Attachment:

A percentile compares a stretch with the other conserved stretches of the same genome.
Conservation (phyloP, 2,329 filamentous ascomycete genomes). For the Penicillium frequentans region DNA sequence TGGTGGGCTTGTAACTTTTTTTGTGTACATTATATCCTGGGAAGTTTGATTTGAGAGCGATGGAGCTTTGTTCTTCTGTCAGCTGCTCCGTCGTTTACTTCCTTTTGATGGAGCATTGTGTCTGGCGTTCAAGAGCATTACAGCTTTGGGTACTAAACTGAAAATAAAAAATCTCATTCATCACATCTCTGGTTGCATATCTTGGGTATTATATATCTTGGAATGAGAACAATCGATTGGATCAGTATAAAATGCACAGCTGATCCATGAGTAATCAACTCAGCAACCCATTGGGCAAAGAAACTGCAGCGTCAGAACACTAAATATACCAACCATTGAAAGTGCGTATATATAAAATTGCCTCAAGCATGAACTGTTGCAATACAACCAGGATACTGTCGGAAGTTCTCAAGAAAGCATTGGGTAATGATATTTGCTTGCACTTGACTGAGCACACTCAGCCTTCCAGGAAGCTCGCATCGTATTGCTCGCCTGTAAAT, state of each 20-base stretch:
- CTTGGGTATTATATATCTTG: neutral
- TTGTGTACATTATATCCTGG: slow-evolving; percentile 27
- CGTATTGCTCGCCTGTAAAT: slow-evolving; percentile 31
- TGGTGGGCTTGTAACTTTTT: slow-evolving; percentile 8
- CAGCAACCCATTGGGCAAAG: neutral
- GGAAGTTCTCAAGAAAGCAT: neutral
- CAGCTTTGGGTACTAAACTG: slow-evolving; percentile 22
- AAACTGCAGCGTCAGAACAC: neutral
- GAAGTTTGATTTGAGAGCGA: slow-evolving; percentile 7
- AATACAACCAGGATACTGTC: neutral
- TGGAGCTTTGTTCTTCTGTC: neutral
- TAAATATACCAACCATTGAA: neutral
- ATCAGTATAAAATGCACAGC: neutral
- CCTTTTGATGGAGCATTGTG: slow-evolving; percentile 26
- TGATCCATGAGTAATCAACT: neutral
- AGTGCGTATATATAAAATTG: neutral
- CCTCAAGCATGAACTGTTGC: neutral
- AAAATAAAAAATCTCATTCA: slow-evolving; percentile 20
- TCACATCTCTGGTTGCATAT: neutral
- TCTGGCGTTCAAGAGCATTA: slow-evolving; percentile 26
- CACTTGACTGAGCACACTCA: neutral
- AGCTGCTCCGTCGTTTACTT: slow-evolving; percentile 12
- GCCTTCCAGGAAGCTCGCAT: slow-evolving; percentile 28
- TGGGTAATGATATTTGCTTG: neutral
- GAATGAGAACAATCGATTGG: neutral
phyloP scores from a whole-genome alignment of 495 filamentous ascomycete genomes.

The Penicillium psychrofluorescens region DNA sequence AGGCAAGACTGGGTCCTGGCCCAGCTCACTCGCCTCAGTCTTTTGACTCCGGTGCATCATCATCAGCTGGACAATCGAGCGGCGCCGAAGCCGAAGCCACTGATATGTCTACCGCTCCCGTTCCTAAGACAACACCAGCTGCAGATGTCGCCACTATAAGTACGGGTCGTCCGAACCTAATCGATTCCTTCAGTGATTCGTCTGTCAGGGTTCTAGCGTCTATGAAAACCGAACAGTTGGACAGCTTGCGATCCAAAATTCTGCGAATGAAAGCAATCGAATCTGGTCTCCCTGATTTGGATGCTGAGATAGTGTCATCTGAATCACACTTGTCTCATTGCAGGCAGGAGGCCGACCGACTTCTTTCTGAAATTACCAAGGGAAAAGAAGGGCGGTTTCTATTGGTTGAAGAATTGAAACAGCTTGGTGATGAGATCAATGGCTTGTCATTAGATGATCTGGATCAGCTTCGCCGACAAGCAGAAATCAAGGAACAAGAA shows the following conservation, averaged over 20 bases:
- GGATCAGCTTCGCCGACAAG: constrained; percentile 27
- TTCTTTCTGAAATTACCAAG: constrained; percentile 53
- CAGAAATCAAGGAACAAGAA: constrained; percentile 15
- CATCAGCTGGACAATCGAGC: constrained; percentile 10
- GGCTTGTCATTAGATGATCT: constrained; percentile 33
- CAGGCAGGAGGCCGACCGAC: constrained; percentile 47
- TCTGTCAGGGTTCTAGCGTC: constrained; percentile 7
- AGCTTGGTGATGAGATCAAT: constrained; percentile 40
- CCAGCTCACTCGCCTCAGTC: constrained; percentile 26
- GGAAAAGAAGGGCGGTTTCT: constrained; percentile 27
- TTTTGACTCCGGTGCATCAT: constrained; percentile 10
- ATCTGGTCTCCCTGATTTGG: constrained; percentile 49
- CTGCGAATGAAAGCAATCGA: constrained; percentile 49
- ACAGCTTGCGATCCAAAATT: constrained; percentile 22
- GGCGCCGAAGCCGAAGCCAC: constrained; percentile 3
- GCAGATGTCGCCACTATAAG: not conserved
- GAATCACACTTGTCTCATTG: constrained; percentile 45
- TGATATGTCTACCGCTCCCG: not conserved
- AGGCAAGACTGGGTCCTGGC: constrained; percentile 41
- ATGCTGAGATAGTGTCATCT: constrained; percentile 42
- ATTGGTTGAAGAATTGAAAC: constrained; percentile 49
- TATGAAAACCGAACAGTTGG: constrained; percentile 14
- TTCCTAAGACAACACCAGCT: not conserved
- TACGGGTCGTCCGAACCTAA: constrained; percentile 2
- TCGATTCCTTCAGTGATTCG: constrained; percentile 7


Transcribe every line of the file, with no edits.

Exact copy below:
A percentile compares a stretch with the other conserved stretches of the same genome.
Conservation (phyloP, 2,329 filamentous ascomycete genomes). For the Penicillium frequentans region DNA sequence TGGTGGGCTTGTAACTTTTTTTGTGTACATTATATCCTGGGAAGTTTGATTTGAGAGCGATGGAGCTTTGTTCTTCTGTCAGCTGCTCCGTCGTTTACTTCCTTTTGATGGAGCATTGTGTCTGGCGTTCAAGAGCATTACAGCTTTGGGTACTAAACTGAAAATAAAAAATCTCATTCATCACATCTCTGGTTGCATATCTTGGGTATTATATATCTTGGAATGAGAACAATCGATTGGATCAGTATAAAATGCACAGCTGATCCATGAGTAATCAACTCAGCAACCCATTGGGCAAAGAAACTGCAGCGTCAGAACACTAAATATACCAACCATTGAAAGTGCGTATATATAAAATTGCCTCAAGCATGAACTGTTGCAATACAACCAGGATACTGTCGGAAGTTCTCAAGAAAGCATTGGGTAATGATATTTGCTTGCACTTGACTGAGCACACTCAGCCTTCCAGGAAGCTCGCATCGTATTGCTCGCCTGTAAAT, state of each 20-base stretch:
- CTTGGGTATTATATATCTTG: neutral
- TTGTGTACATTATATCCTGG: slow-evolving; percentile 27
- CGTATTGCTCGCCTGTAAAT: slow-evolving; percentile 31
- TGGTGGGCTTGTAACTTTTT: slow-evolving; percentile 8
- CAGCAACCCATTGGGCAAAG: neutral
- GGAAGTTCTCAAGAAAGCAT: neutral
- CAGCTTTGGGTACTAAACTG: slow-evolving; percentile 22
- AAACTGCAGCGTCAGAACAC: neutral
- GAAGTTTGATTTGAGAGCGA: slow-evolving; percentile 7
- AATACAACCAGGATACTGTC: neutral
- TGGAGCTTTGTTCTTCTGTC: neutral
- TAAATATACCAACCATTGAA: neutral
- ATCAGTATAAAATGCACAGC: neutral
- CCTTTTGATGGAGCATTGTG: slow-evolving; percentile 26
- TGATCCATGAGTAATCAACT: neutral
- AGTGCGTATATATAAAATTG: neutral
- CCTCAAGCATGAACTGTTGC: neutral
- AAAATAAAAAATCTCATTCA: slow-evolving; percentile 20
- TCACATCTCTGGTTGCATAT: neutral
- TCTGGCGTTCAAGAGCATTA: slow-evolving; percentile 26
- CACTTGACTGAGCACACTCA: neutral
- AGCTGCTCCGTCGTTTACTT: slow-evolving; percentile 12
- GCCTTCCAGGAAGCTCGCAT: slow-evolving; percentile 28
- TGGGTAATGATATTTGCTTG: neutral
- GAATGAGAACAATCGATTGG: neutral
phyloP scores from a whole-genome alignment of 495 filamentous ascomycete genomes.

The Penicillium psychrofluorescens region DNA sequence AGGCAAGACTGGGTCCTGGCCCAGCTCACTCGCCTCAGTCTTTTGACTCCGGTGCATCATCATCAGCTGGACAATCGAGCGGCGCCGAAGCCGAAGCCACTGATATGTCTACCGCTCCCGTTCCTAAGACAACACCAGCTGCAGATGTCGCCACTATAAGTACGGGTCGTCCGAACCTAATCGATTCCTTCAGTGATTCGTCTGTCAGGGTTCTAGCGTCTATGAAAACCGAACAGTTGGACAGCTTGCGATCCAAAATTCTGCGAATGAAAGCAATCGAATCTGGTCTCCCTGATTTGGATGCTGAGATAGTGTCATCTGAATCACACTTGTCTCATTGCAGGCAGGAGGCCGACCGACTTCTTTCTGAAATTACCAAGGGAAAAGAAGGGCGGTTTCTATTGGTTGAAGAATTGAAACAGCTTGGTGATGAGATCAATGGCTTGTCATTAGATGATCTGGATCAGCTTCGCCGACAAGCAGAAATCAAGGAACAAGAA shows the following conservation, averaged over 20 bases:
- GGATCAGCTTCGCCGACAAG: constrained; percentile 27
- TTCTTTCTGAAATTACCAAG: constrained; percentile 53
- CAGAAATCAAGGAACAAGAA: constrained; percentile 15
- CATCAGCTGGACAATCGAGC: constrained; percentile 10
- GGCTTGTCATTAGATGATCT: constrained; percentile 33
- CAGGCAGGAGGCCGACCGAC: constrained; percentile 47
- TCTGTCAGGGTTCTAGCGTC: constrained; percentile 7
- AGCTTGGTGATGAGATCAAT: constrained; percentile 40
- CCAGCTCACTCGCCTCAGTC: constrained; percentile 26
- GGAAAAGAAGGGCGGTTTCT: constrained; percentile 27
- TTTTGACTCCGGTGCATCAT: constrained; percentile 10
- ATCTGGTCTCCCTGATTTGG: constrained; percentile 49
- CTGCGAATGAAAGCAATCGA: constrained; percentile 49
- ACAGCTTGCGATCCAAAATT: constrained; percentile 22
- GGCGCCGAAGCCGAAGCCAC: constrained; percentile 3
- GCAGATGTCGCCACTATAAG: not conserved
- GAATCACACTTGTCTCATTG: constrained; percentile 45
- TGATATGTCTACCGCTCCCG: not conserved
- AGGCAAGACTGGGTCCTGGC: constrained; percentile 41
- ATGCTGAGATAGTGTCATCT: constrained; percentile 42
- ATTGGTTGAAGAATTGAAAC: constrained; percentile 49
- TATGAAAACCGAACAGTTGG: constrained; percentile 14
- TTCCTAAGACAACACCAGCT: not conserved
- TACGGGTCGTCCGAACCTAA: constrained; percentile 2
- TCGATTCCTTCAGTGATTCG: constrained; percentile 7